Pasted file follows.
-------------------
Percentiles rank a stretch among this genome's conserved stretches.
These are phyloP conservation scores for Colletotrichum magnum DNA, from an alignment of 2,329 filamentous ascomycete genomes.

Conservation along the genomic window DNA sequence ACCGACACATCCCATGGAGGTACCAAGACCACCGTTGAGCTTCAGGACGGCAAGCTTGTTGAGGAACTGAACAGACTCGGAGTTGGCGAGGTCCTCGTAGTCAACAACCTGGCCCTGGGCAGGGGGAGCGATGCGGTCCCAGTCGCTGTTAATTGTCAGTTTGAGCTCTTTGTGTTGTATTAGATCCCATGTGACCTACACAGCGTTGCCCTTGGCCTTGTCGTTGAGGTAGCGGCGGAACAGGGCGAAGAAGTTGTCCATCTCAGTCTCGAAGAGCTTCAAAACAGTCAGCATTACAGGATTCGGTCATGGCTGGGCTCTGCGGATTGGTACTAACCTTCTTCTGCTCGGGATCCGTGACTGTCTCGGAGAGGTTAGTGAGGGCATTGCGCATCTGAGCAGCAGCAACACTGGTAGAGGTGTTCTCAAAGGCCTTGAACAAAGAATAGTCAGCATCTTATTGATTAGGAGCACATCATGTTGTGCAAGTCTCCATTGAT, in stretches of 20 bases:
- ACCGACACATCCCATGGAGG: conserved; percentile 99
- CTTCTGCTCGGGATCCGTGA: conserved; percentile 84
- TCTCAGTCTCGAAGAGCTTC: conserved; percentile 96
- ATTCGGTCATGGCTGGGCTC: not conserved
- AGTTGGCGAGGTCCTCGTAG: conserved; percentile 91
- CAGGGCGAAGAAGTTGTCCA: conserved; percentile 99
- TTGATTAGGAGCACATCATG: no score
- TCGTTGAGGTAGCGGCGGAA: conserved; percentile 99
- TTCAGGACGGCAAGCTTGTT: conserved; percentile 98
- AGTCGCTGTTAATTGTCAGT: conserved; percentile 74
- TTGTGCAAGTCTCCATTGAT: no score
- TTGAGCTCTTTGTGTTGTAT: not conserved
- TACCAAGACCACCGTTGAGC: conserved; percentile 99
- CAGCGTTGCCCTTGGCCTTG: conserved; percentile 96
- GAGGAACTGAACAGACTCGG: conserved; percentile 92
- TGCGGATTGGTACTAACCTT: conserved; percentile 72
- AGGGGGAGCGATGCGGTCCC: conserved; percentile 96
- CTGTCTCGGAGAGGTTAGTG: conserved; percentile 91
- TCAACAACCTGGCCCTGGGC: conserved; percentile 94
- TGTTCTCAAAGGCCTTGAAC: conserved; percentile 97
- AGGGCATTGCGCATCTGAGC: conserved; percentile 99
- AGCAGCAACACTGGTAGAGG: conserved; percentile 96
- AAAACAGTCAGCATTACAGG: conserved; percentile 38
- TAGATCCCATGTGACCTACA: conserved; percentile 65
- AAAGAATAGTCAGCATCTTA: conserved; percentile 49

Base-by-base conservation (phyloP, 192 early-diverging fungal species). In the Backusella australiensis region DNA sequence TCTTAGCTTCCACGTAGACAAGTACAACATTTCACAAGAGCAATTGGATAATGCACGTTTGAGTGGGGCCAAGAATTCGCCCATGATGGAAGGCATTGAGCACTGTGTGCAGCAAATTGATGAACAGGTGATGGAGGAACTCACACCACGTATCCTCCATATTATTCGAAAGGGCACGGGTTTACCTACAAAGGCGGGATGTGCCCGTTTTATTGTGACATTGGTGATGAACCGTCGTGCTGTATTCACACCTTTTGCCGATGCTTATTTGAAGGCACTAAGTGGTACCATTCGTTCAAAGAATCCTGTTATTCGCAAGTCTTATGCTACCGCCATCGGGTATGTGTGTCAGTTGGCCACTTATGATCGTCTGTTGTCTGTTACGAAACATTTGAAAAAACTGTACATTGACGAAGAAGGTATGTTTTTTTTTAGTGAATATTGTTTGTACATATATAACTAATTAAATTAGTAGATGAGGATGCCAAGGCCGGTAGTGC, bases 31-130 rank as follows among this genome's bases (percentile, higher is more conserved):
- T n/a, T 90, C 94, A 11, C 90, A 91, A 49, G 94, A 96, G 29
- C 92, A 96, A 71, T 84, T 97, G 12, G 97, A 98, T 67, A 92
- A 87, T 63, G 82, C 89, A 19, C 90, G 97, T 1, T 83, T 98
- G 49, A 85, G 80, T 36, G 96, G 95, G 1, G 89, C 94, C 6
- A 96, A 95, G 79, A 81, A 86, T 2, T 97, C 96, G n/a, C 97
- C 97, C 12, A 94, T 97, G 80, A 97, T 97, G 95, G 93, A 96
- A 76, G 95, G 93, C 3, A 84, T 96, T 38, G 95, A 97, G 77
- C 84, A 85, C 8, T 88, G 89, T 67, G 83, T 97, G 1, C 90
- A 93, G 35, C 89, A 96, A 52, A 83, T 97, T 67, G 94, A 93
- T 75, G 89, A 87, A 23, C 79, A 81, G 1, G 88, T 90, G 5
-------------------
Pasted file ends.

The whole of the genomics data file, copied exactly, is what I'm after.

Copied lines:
Percentiles rank a stretch among this genome's conserved stretches.
These are phyloP conservation scores for Colletotrichum magnum DNA, from an alignment of 2,329 filamentous ascomycete genomes.

Conservation along the genomic window DNA sequence ACCGACACATCCCATGGAGGTACCAAGACCACCGTTGAGCTTCAGGACGGCAAGCTTGTTGAGGAACTGAACAGACTCGGAGTTGGCGAGGTCCTCGTAGTCAACAACCTGGCCCTGGGCAGGGGGAGCGATGCGGTCCCAGTCGCTGTTAATTGTCAGTTTGAGCTCTTTGTGTTGTATTAGATCCCATGTGACCTACACAGCGTTGCCCTTGGCCTTGTCGTTGAGGTAGCGGCGGAACAGGGCGAAGAAGTTGTCCATCTCAGTCTCGAAGAGCTTCAAAACAGTCAGCATTACAGGATTCGGTCATGGCTGGGCTCTGCGGATTGGTACTAACCTTCTTCTGCTCGGGATCCGTGACTGTCTCGGAGAGGTTAGTGAGGGCATTGCGCATCTGAGCAGCAGCAACACTGGTAGAGGTGTTCTCAAAGGCCTTGAACAAAGAATAGTCAGCATCTTATTGATTAGGAGCACATCATGTTGTGCAAGTCTCCATTGAT, in stretches of 20 bases:
- ACCGACACATCCCATGGAGG: conserved; percentile 99
- CTTCTGCTCGGGATCCGTGA: conserved; percentile 84
- TCTCAGTCTCGAAGAGCTTC: conserved; percentile 96
- ATTCGGTCATGGCTGGGCTC: not conserved
- AGTTGGCGAGGTCCTCGTAG: conserved; percentile 91
- CAGGGCGAAGAAGTTGTCCA: conserved; percentile 99
- TTGATTAGGAGCACATCATG: no score
- TCGTTGAGGTAGCGGCGGAA: conserved; percentile 99
- TTCAGGACGGCAAGCTTGTT: conserved; percentile 98
- AGTCGCTGTTAATTGTCAGT: conserved; percentile 74
- TTGTGCAAGTCTCCATTGAT: no score
- TTGAGCTCTTTGTGTTGTAT: not conserved
- TACCAAGACCACCGTTGAGC: conserved; percentile 99
- CAGCGTTGCCCTTGGCCTTG: conserved; percentile 96
- GAGGAACTGAACAGACTCGG: conserved; percentile 92
- TGCGGATTGGTACTAACCTT: conserved; percentile 72
- AGGGGGAGCGATGCGGTCCC: conserved; percentile 96
- CTGTCTCGGAGAGGTTAGTG: conserved; percentile 91
- TCAACAACCTGGCCCTGGGC: conserved; percentile 94
- TGTTCTCAAAGGCCTTGAAC: conserved; percentile 97
- AGGGCATTGCGCATCTGAGC: conserved; percentile 99
- AGCAGCAACACTGGTAGAGG: conserved; percentile 96
- AAAACAGTCAGCATTACAGG: conserved; percentile 38
- TAGATCCCATGTGACCTACA: conserved; percentile 65
- AAAGAATAGTCAGCATCTTA: conserved; percentile 49

Base-by-base conservation (phyloP, 192 early-diverging fungal species). In the Backusella australiensis region DNA sequence TCTTAGCTTCCACGTAGACAAGTACAACATTTCACAAGAGCAATTGGATAATGCACGTTTGAGTGGGGCCAAGAATTCGCCCATGATGGAAGGCATTGAGCACTGTGTGCAGCAAATTGATGAACAGGTGATGGAGGAACTCACACCACGTATCCTCCATATTATTCGAAAGGGCACGGGTTTACCTACAAAGGCGGGATGTGCCCGTTTTATTGTGACATTGGTGATGAACCGTCGTGCTGTATTCACACCTTTTGCCGATGCTTATTTGAAGGCACTAAGTGGTACCATTCGTTCAAAGAATCCTGTTATTCGCAAGTCTTATGCTACCGCCATCGGGTATGTGTGTCAGTTGGCCACTTATGATCGTCTGTTGTCTGTTACGAAACATTTGAAAAAACTGTACATTGACGAAGAAGGTATGTTTTTTTTTAGTGAATATTGTTTGTACATATATAACTAATTAAATTAGTAGATGAGGATGCCAAGGCCGGTAGTGC, bases 31-130 rank as follows among this genome's bases (percentile, higher is more conserved):
- T n/a, T 90, C 94, A 11, C 90, A 91, A 49, G 94, A 96, G 29
- C 92, A 96, A 71, T 84, T 97, G 12, G 97, A 98, T 67, A 92
- A 87, T 63, G 82, C 89, A 19, C 90, G 97, T 1, T 83, T 98
- G 49, A 85, G 80, T 36, G 96, G 95, G 1, G 89, C 94, C 6
- A 96, A 95, G 79, A 81, A 86, T 2, T 97, C 96, G n/a, C 97
- C 97, C 12, A 94, T 97, G 80, A 97, T 97, G 95, G 93, A 96
- A 76, G 95, G 93, C 3, A 84, T 96, T 38, G 95, A 97, G 77
- C 84, A 85, C 8, T 88, G 89, T 67, G 83, T 97, G 1, C 90
- A 93, G 35, C 89, A 96, A 52, A 83, T 97, T 67, G 94, A 93
- T 75, G 89, A 87, A 23, C 79, A 81, G 1, G 88, T 90, G 5